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A weak week, this week. The wasteland at its wasted best.
8:00 p.m.--The Alamo. In case you missed it a few weeks ago, here's your chance to miss it again. It is an ultimate American film, full of salutes to racism, chauvinism, and (who else) John-by-God-Wayne, who directed, produced, and spent twelve million dollars on a full scale model of the Alamo itself, although it will still appear only a few inches tall on your tube. A large part of the film is offensive, but much of it is also exciting and fun, and it is certainly worth watching if only to see the Duke get skewered by one of Santa Ana's mean minions. It is something I have wanted to do for years, and it provided me much vicarious pleasure I must advise, however, that you have to wait until Friday and Part II to see this epic moment, as NBC is so sure you will watch both parts, enabling them to bombard you with twice as many commercials. Channel 4.
11:30 p.m.--Howard Cosell with the Miami Dolphins. If you really get into offensive personalities after subjecting yourself to the Duke and the Alamo, get into Howie. He is the only sportscaster in America who gives drama to a sports event by his mere presence, but he has no sense of proportion. He is entirely dependent upon his subject matter, which a good sportscaster is not, and the Dolphins' training camp can hardly be imagined to be a hotbed of interesting tidbits. Being a devout Redskins fan, I hope he talks the Dolphins to death. Channel 5.
8:30 p.m.--Duel. A well-executed thriller about a lone traveler in a life and death struggle with a reckless truck driver. When a show like this sneaks into my list of "highlights" for the week, it's time to just unplug your set and read or, if you must, just watch the screen. Maybe if you imagine the truck is the Lechmere limited and you're in a Toyota, you can relate to this movie. I doubt it. Channel 5.
10:00 p.m.--Cannon. Ah. William Conrad has created the only consistently believable character on television since Star Trek, with the notable exception of his contemporary, Peter Falk on Colombo. Cannon, known affectionately as Fat Puss by his devoted following, frets and struts his way through week after week of Grade B and C plots, making them not only suspenseful but enjoyable. It is a rare accomplishment indeed to shine in this medium, but Conrad seems to be playing himself. As he overcomes stupidity on the program, one feels that it is a direct metaphor for his consistent battle to conquer the reigning tunnel vision of television production. Channel 12.
1:35 a.m.--Charlie Chan in London. A friend of mine once remarked, as Electric Uncle George Fennell introduced old Chucko on Five All Night: "If I had a drop of Oriental blood in me, these movies would really be offensive." As you ponder that statement and wonder about your own latent racism, remember that Warner Oland was one of five men to play Chan, none of whom possessed that requisite drop of blood, and none of whom probably thought of being offended by the nonsense in which they were involved. Channel 5.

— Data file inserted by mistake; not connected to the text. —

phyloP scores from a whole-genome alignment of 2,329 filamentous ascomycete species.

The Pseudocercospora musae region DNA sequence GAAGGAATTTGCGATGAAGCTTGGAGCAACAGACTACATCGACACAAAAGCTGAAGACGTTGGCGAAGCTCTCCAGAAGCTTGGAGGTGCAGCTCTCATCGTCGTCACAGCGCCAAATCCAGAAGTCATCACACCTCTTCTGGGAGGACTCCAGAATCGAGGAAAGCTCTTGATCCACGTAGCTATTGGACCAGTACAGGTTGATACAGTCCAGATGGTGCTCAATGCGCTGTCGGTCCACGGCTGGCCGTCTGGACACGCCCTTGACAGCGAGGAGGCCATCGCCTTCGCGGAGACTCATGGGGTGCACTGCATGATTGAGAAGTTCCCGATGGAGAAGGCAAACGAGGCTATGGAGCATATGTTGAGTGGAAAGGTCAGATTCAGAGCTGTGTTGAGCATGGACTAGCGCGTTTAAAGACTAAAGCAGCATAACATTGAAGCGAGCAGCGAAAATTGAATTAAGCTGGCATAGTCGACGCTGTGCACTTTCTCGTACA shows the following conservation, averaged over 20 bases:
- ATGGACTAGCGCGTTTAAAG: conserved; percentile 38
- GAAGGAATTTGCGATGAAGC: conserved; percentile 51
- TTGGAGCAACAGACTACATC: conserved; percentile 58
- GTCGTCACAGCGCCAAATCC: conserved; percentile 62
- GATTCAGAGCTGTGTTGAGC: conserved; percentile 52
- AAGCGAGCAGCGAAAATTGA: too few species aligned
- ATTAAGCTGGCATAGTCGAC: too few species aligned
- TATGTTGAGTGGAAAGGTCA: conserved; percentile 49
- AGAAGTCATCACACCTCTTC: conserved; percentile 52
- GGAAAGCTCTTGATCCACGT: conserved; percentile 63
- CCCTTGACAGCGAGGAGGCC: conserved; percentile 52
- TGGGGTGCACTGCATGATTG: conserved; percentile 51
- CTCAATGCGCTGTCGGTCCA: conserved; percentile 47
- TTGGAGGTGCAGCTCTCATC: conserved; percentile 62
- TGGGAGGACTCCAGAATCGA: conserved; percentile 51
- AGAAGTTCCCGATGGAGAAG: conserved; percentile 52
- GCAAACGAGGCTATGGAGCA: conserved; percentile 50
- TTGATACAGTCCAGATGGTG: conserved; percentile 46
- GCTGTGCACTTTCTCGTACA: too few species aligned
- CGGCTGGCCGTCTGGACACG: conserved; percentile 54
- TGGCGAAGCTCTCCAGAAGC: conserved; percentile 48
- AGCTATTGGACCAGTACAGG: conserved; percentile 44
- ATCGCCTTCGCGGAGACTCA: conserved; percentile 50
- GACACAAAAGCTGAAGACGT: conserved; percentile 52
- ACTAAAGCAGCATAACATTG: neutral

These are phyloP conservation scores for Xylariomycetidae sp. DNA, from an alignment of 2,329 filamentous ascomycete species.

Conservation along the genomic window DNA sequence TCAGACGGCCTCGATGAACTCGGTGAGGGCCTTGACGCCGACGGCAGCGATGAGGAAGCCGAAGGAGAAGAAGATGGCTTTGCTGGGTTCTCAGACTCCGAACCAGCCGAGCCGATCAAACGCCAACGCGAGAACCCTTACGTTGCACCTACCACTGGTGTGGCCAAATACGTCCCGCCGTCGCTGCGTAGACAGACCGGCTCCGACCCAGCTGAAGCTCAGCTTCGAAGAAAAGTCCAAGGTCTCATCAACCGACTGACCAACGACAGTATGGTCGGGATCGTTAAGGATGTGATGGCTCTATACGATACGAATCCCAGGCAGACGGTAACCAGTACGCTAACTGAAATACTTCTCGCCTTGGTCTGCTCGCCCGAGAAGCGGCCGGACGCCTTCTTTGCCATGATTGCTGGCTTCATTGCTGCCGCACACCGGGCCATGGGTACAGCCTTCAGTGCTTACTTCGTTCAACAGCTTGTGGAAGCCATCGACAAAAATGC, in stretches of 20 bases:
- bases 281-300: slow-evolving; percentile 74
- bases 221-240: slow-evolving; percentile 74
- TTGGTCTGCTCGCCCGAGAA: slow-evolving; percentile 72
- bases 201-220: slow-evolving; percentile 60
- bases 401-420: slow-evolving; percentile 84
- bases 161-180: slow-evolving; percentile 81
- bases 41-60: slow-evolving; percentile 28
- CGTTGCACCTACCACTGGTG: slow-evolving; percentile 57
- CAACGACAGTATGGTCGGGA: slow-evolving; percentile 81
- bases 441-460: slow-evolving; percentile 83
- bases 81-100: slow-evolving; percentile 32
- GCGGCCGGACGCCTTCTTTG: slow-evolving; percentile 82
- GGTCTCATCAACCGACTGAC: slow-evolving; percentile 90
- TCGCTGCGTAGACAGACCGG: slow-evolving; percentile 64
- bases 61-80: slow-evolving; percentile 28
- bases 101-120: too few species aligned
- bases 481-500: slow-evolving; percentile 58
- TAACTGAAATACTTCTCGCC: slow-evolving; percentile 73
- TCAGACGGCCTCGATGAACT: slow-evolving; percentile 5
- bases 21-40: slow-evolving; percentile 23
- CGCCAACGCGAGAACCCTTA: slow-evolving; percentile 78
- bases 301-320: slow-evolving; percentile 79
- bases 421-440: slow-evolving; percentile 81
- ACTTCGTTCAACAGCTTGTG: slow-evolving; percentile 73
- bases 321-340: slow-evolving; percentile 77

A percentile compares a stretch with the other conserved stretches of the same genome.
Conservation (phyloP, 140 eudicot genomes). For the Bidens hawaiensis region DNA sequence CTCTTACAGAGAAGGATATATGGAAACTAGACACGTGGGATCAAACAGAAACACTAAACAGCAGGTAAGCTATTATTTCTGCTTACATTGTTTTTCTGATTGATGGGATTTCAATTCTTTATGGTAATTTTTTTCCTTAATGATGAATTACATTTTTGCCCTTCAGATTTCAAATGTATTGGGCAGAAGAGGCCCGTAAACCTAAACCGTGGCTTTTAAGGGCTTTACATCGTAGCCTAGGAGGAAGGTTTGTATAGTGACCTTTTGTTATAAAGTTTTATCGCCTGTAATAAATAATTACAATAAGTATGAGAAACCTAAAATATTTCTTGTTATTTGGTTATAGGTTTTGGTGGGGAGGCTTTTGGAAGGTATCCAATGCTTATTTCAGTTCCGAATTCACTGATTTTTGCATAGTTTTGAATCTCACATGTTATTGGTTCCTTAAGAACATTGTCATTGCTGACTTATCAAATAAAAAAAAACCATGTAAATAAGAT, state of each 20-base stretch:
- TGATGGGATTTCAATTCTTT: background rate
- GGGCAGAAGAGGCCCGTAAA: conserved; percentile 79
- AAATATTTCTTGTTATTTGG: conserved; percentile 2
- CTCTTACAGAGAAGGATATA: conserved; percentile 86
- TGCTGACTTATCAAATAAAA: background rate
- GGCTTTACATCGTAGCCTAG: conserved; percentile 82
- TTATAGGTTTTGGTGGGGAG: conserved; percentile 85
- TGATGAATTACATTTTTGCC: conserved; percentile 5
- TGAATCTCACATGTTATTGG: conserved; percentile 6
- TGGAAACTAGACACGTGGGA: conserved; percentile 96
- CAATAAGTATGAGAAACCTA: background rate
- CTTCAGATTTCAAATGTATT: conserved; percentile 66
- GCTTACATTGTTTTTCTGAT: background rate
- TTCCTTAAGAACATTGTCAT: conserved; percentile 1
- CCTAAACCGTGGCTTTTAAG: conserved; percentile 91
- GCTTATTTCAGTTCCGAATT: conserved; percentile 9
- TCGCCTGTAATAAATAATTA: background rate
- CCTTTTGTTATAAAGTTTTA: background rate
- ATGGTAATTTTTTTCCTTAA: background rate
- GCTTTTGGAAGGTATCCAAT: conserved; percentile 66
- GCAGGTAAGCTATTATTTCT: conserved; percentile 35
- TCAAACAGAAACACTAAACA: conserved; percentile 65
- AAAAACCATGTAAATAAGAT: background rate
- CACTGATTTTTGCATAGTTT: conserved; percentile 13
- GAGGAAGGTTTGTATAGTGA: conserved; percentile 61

8:00 p.m.--Point of Order. The classic American documentary by Emile de Antonio. Joseph McCarthy turns in a very convincing performance as an alcoholic, red-baiting Senator who has succeeded in terrorizing the entire country. Joseph N. Welch is not quite as good as Spencer Tracy would have been in the role of the New England lawyer who puts an end to the foolishness ("Senator, at long last, have you no shame?"), but Tracy reportedly wanted too much money for the part. Cameo performanced by Robert F. Kennedy, Roy Cohn, and G. David Schine (who grew up to be executive producer of The French Connection and make a zillion bucks) add sparkle to an otherwise lackluster cast. Channel 2.
The fact is that much of what appears on television is terrible. There is no reason to go into the specific theories of why the law of the lowest intellectual common denominator works, but just to say it does and that this medium is still nearly totally unexplored. When three days of television of three major networks and several other stations can't produce more "highlights" than this, it can provide a sticky problem for the reviewer. This reviewer takes solace, and a touch of sadistic pride, in reviewing the two worst shows he has ever seen, both of which premiered this summer, which must show that things are getting worse instead of better.
The Girl in My Life. A combination of the worst qualities of This Is Your Life and Queen for a Day, in which host Fred Holliday, oozing sincerity from every pore in his microphone styrofoam, introduces women who tell schlocky stories and are rewarded with a visit from somebody they haven't seen in almost a week. Great. Way to kick, ABC.
The Helen Reddy Show: The bad format of a variety show taken to its logical barren conclusion. Take the most consistently banal, if not truly offensive performer on the popular scene and fill the hour with bad guests. She claims to be a feminist, yet permits such racist chauvinist crap as Flip Wilson's Geraldine act to take place on her show. Feminism would be far better off without such plasticized, consumer-oriented pablum as this.
So much for the bombast of one viewer who for ten years has hated to see this medium wasted. Maybe next week there will be some programs to talk about.
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